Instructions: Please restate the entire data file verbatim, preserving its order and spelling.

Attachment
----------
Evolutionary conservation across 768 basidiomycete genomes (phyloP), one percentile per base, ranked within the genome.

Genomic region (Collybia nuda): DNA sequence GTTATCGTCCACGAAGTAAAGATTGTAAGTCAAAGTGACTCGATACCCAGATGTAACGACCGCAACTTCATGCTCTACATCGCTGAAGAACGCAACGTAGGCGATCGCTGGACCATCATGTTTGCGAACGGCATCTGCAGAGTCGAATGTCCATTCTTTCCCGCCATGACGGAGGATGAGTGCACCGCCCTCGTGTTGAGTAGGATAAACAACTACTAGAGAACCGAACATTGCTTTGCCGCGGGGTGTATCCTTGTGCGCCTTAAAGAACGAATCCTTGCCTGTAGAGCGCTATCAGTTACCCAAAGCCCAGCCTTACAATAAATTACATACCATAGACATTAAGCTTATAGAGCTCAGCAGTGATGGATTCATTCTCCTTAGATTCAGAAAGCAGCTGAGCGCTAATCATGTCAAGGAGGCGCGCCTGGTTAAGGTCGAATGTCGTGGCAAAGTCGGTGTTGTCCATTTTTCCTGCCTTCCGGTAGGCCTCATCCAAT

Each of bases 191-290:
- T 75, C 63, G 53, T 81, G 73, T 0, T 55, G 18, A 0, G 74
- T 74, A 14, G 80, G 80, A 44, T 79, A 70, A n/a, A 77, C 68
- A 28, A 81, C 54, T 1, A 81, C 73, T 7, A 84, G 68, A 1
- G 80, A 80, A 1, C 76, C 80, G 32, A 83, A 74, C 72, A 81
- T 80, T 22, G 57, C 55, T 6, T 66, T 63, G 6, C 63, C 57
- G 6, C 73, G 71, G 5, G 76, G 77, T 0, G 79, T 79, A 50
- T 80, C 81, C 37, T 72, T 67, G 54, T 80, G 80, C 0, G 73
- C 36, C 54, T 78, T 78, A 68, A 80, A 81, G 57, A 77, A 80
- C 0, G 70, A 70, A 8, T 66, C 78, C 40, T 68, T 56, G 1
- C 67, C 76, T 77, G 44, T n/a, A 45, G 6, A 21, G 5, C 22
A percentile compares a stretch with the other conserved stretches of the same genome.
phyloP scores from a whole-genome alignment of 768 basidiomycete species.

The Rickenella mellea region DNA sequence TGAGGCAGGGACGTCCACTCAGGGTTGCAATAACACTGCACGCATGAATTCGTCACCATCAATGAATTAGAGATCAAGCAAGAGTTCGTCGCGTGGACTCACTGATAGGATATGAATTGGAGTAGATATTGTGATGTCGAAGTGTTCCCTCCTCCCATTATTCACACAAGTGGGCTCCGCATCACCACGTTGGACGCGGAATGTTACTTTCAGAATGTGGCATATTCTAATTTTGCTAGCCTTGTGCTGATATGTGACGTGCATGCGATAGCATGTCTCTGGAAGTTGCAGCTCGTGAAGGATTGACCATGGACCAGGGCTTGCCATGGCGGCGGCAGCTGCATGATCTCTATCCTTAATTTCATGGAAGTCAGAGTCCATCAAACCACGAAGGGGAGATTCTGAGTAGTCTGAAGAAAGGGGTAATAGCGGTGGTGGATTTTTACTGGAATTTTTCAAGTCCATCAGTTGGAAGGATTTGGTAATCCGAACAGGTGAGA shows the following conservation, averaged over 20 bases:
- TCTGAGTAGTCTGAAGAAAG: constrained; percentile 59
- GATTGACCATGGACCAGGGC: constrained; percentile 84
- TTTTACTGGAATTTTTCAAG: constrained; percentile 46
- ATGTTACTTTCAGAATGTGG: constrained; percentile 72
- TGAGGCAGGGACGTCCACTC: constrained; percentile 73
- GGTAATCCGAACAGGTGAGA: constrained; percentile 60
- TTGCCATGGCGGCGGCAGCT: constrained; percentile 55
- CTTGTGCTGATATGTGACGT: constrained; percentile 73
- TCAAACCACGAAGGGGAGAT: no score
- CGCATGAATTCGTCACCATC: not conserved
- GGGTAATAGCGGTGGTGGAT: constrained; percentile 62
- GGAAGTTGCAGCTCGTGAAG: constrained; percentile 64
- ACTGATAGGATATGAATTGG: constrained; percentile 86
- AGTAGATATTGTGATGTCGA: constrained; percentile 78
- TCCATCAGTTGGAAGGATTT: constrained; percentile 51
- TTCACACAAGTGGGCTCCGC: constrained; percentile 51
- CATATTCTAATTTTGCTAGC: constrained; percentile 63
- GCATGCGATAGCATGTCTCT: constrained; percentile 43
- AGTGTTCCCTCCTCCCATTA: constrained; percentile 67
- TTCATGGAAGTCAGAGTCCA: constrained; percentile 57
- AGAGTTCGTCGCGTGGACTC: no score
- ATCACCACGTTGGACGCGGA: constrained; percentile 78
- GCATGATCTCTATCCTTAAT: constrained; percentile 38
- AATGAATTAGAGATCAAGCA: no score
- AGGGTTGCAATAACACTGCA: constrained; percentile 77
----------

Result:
Evolutionary conservation across 768 basidiomycete genomes (phyloP), one percentile per base, ranked within the genome.

Genomic region (Collybia nuda): DNA sequence GTTATCGTCCACGAAGTAAAGATTGTAAGTCAAAGTGACTCGATACCCAGATGTAACGACCGCAACTTCATGCTCTACATCGCTGAAGAACGCAACGTAGGCGATCGCTGGACCATCATGTTTGCGAACGGCATCTGCAGAGTCGAATGTCCATTCTTTCCCGCCATGACGGAGGATGAGTGCACCGCCCTCGTGTTGAGTAGGATAAACAACTACTAGAGAACCGAACATTGCTTTGCCGCGGGGTGTATCCTTGTGCGCCTTAAAGAACGAATCCTTGCCTGTAGAGCGCTATCAGTTACCCAAAGCCCAGCCTTACAATAAATTACATACCATAGACATTAAGCTTATAGAGCTCAGCAGTGATGGATTCATTCTCCTTAGATTCAGAAAGCAGCTGAGCGCTAATCATGTCAAGGAGGCGCGCCTGGTTAAGGTCGAATGTCGTGGCAAAGTCGGTGTTGTCCATTTTTCCTGCCTTCCGGTAGGCCTCATCCAAT

Each of bases 191-290:
- T 75, C 63, G 53, T 81, G 73, T 0, T 55, G 18, A 0, G 74
- T 74, A 14, G 80, G 80, A 44, T 79, A 70, A n/a, A 77, C 68
- A 28, A 81, C 54, T 1, A 81, C 73, T 7, A 84, G 68, A 1
- G 80, A 80, A 1, C 76, C 80, G 32, A 83, A 74, C 72, A 81
- T 80, T 22, G 57, C 55, T 6, T 66, T 63, G 6, C 63, C 57
- G 6, C 73, G 71, G 5, G 76, G 77, T 0, G 79, T 79, A 50
- T 80, C 81, C 37, T 72, T 67, G 54, T 80, G 80, C 0, G 73
- C 36, C 54, T 78, T 78, A 68, A 80, A 81, G 57, A 77, A 80
- C 0, G 70, A 70, A 8, T 66, C 78, C 40, T 68, T 56, G 1
- C 67, C 76, T 77, G 44, T n/a, A 45, G 6, A 21, G 5, C 22
A percentile compares a stretch with the other conserved stretches of the same genome.
phyloP scores from a whole-genome alignment of 768 basidiomycete species.

The Rickenella mellea region DNA sequence TGAGGCAGGGACGTCCACTCAGGGTTGCAATAACACTGCACGCATGAATTCGTCACCATCAATGAATTAGAGATCAAGCAAGAGTTCGTCGCGTGGACTCACTGATAGGATATGAATTGGAGTAGATATTGTGATGTCGAAGTGTTCCCTCCTCCCATTATTCACACAAGTGGGCTCCGCATCACCACGTTGGACGCGGAATGTTACTTTCAGAATGTGGCATATTCTAATTTTGCTAGCCTTGTGCTGATATGTGACGTGCATGCGATAGCATGTCTCTGGAAGTTGCAGCTCGTGAAGGATTGACCATGGACCAGGGCTTGCCATGGCGGCGGCAGCTGCATGATCTCTATCCTTAATTTCATGGAAGTCAGAGTCCATCAAACCACGAAGGGGAGATTCTGAGTAGTCTGAAGAAAGGGGTAATAGCGGTGGTGGATTTTTACTGGAATTTTTCAAGTCCATCAGTTGGAAGGATTTGGTAATCCGAACAGGTGAGA shows the following conservation, averaged over 20 bases:
- TCTGAGTAGTCTGAAGAAAG: constrained; percentile 59
- GATTGACCATGGACCAGGGC: constrained; percentile 84
- TTTTACTGGAATTTTTCAAG: constrained; percentile 46
- ATGTTACTTTCAGAATGTGG: constrained; percentile 72
- TGAGGCAGGGACGTCCACTC: constrained; percentile 73
- GGTAATCCGAACAGGTGAGA: constrained; percentile 60
- TTGCCATGGCGGCGGCAGCT: constrained; percentile 55
- CTTGTGCTGATATGTGACGT: constrained; percentile 73
- TCAAACCACGAAGGGGAGAT: no score
- CGCATGAATTCGTCACCATC: not conserved
- GGGTAATAGCGGTGGTGGAT: constrained; percentile 62
- GGAAGTTGCAGCTCGTGAAG: constrained; percentile 64
- ACTGATAGGATATGAATTGG: constrained; percentile 86
- AGTAGATATTGTGATGTCGA: constrained; percentile 78
- TCCATCAGTTGGAAGGATTT: constrained; percentile 51
- TTCACACAAGTGGGCTCCGC: constrained; percentile 51
- CATATTCTAATTTTGCTAGC: constrained; percentile 63
- GCATGCGATAGCATGTCTCT: constrained; percentile 43
- AGTGTTCCCTCCTCCCATTA: constrained; percentile 67
- TTCATGGAAGTCAGAGTCCA: constrained; percentile 57
- AGAGTTCGTCGCGTGGACTC: no score
- ATCACCACGTTGGACGCGGA: constrained; percentile 78
- GCATGATCTCTATCCTTAAT: constrained; percentile 38
- AATGAATTAGAGATCAAGCA: no score
- AGGGTTGCAATAACACTGCA: constrained; percentile 77